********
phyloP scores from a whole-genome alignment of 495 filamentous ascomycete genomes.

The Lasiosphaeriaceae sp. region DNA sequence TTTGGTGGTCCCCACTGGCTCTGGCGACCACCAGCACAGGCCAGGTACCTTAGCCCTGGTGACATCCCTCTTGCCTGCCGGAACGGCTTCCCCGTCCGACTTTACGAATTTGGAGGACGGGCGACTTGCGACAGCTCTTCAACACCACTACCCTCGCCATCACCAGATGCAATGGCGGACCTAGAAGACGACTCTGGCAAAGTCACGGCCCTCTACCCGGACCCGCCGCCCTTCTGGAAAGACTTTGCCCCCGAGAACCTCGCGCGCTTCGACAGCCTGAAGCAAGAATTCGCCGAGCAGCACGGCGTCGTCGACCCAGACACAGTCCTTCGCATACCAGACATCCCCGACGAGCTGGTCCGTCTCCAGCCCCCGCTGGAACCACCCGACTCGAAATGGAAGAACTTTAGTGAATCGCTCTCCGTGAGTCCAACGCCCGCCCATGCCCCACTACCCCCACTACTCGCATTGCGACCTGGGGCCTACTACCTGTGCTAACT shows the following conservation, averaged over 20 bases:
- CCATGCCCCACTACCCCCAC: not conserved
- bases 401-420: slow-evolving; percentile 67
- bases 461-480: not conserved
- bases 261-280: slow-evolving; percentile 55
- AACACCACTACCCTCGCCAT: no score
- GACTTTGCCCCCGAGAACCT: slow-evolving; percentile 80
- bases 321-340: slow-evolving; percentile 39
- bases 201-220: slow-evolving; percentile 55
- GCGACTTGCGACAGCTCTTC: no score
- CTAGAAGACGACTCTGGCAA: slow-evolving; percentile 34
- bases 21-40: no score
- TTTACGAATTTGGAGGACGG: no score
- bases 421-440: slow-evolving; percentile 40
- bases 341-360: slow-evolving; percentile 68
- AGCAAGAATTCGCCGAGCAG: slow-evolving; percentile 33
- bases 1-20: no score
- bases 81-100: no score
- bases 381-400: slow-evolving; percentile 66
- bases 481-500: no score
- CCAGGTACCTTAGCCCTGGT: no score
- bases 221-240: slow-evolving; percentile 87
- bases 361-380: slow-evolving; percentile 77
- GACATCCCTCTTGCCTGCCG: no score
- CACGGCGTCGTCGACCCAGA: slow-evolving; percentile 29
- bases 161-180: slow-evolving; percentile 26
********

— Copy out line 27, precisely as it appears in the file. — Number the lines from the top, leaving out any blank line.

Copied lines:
- bases 161-180: slow-evolving; percentile 26